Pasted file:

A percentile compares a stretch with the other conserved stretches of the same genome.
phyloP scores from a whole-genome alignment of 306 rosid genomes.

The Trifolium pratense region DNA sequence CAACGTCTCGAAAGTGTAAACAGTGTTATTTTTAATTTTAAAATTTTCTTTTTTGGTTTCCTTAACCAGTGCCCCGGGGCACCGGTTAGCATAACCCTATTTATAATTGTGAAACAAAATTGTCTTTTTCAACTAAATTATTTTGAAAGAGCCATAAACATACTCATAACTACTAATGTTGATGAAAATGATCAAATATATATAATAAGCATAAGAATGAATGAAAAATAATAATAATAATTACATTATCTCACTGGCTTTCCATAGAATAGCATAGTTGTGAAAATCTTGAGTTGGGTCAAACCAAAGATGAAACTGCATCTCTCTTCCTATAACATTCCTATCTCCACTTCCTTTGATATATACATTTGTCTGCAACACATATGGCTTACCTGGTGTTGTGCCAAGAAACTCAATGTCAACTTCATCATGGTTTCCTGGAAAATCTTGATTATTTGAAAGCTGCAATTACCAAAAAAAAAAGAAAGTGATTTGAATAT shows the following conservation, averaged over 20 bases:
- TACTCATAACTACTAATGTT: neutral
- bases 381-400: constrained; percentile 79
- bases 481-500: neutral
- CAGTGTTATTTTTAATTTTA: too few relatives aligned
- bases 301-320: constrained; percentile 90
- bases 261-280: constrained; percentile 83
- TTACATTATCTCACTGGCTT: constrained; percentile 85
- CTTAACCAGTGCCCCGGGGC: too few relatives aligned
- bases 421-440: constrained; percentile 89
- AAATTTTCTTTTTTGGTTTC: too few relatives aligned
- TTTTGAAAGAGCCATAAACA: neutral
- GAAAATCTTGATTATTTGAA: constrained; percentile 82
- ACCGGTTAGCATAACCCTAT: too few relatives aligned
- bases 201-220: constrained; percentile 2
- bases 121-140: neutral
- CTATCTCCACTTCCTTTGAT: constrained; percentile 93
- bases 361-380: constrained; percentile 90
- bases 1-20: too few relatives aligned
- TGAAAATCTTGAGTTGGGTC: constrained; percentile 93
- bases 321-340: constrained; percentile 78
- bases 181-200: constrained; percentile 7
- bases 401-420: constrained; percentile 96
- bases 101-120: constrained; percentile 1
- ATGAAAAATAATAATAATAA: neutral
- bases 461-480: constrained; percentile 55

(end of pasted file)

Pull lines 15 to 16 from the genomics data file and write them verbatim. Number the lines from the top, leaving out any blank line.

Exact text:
- GAAAATCTTGATTATTTGAA: constrained; percentile 82
- ACCGGTTAGCATAACCCTAT: too few relatives aligned